By John Drachman
Portability and tax breaks are just two of the pluses offered by Health Savings Accounts (HSAs). Created by Congress in 2003 to motivate individuals to save money for their future health care needs, HSAs also present some unusual drawbacks to health-conscious consumers.
The Advantages of HSAs
Many routine expenses qualify under the HSA rules as detailed in IRS Publication 502. Additionally, the Coronavirus Aid, Relief, and Economic Security (CARES) Act, passed in 2020, added over-the-counter medications and more to the IRS list.
- Anyone can contribute: Similar to 529 plans, contributions can be made by you, your employer, or anyone else who wants to add to your HSA – as long as you stick to the limits. For 2021, the limit is $3,600 for individuals and $7,200 for families, plus an additional $1,000 “catch-up” contribution for anyone age 55 or older.
- Tax advantaged savings: Contributions to HSAs aren’t subject to federal income tax, and the earnings in the account grow tax-free. Also, withdrawals are not subject to federal (or in most cases, state) taxes if you use them for qualified medical expenses.
- Portability. Changing employers? No problem. The money in your HSA goes with you even if you change health insurance plans or retire.
The Downside of HSAs
HSAs are not for everyone. The reason: HSAs require you to be in a High-Deductible Health Plan (HDHP). This can be prohibitive if hefty medical bills are just around-the-corner.
- Savings psych-out: According to the Employee Benefit Research Institute (EBRI) which tracks HSA trends, some account holders refrain from spending on their medical needs because of their reported reluctance to draw down amounts from a savings account – even one for their health.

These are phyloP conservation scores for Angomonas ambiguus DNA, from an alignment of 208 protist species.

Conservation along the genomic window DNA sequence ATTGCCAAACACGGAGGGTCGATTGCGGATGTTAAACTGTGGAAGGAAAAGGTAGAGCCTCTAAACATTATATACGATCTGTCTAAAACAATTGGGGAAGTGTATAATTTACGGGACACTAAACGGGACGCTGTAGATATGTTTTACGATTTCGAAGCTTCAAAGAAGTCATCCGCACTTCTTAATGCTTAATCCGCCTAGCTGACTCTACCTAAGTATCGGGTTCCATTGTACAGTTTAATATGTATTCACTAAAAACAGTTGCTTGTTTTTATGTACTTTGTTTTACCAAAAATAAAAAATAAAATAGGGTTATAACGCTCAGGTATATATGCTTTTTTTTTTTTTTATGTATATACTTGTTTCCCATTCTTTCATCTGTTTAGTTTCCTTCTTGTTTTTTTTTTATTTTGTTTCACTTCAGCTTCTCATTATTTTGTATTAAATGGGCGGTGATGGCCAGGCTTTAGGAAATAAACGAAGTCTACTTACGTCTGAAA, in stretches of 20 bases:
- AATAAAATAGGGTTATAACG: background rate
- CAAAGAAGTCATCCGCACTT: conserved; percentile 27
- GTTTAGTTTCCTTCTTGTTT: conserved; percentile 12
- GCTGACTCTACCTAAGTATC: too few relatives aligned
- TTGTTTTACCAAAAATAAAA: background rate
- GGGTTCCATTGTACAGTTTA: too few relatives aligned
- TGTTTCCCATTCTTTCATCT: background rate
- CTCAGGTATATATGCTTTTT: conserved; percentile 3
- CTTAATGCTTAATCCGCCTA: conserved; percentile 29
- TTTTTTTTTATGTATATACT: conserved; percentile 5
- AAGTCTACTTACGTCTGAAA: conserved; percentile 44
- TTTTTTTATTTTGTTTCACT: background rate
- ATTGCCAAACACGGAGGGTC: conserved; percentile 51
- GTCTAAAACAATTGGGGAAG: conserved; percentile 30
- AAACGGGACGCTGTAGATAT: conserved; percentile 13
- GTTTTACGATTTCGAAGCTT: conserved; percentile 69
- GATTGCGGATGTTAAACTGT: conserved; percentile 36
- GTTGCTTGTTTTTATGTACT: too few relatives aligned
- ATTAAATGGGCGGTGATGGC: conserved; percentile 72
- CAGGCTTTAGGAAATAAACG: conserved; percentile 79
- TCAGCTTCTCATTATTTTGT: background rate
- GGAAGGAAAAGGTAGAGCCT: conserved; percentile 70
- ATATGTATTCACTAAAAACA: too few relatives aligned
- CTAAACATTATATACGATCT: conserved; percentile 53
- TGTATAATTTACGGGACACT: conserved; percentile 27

- Keep good records to avoid taxes and penalties: Withdrawing funds for non-qualified expenses before reaching age 65 can result in additional income taxes plus a 20% penalty. Prepare for potential IRS audits by keeping receipts to show your withdrawals were for qualified health expenses only.
- Fee creep: HSAs charge a range of monthly maintenance fees or per-transaction fees that can vary from provider to provider. Make sure you know what you are paying for.
The Bottom Line
If you are in good health and have an HDHP, an HSA can be a smart way to save for future medical expenses. “HSAs offer a valuable tax incentive to set aside money… for current or future medical expenses,” according to EBRI. “However, account owners often appear to be using the accounts primarily to cover current expenses… rather than contributing the maximum or maintaining HSA balances for health care expenses in retirement. Further, use of investments other than cash within HSAs remains low.” With HSA’s long-term value versus other savings or investment alternatives still in question after eight years, consider asking your financial advisor for an opinion before taking the HSA leap.
John Drachman is a contributing writer to MyPerfectFinancialAdvisor, the premier matchmaker between investors and advisors. John is an IABC award-winning writer, who applies his 30 years of financial marketing experience toward advancing the dialog between investors and investment professionals.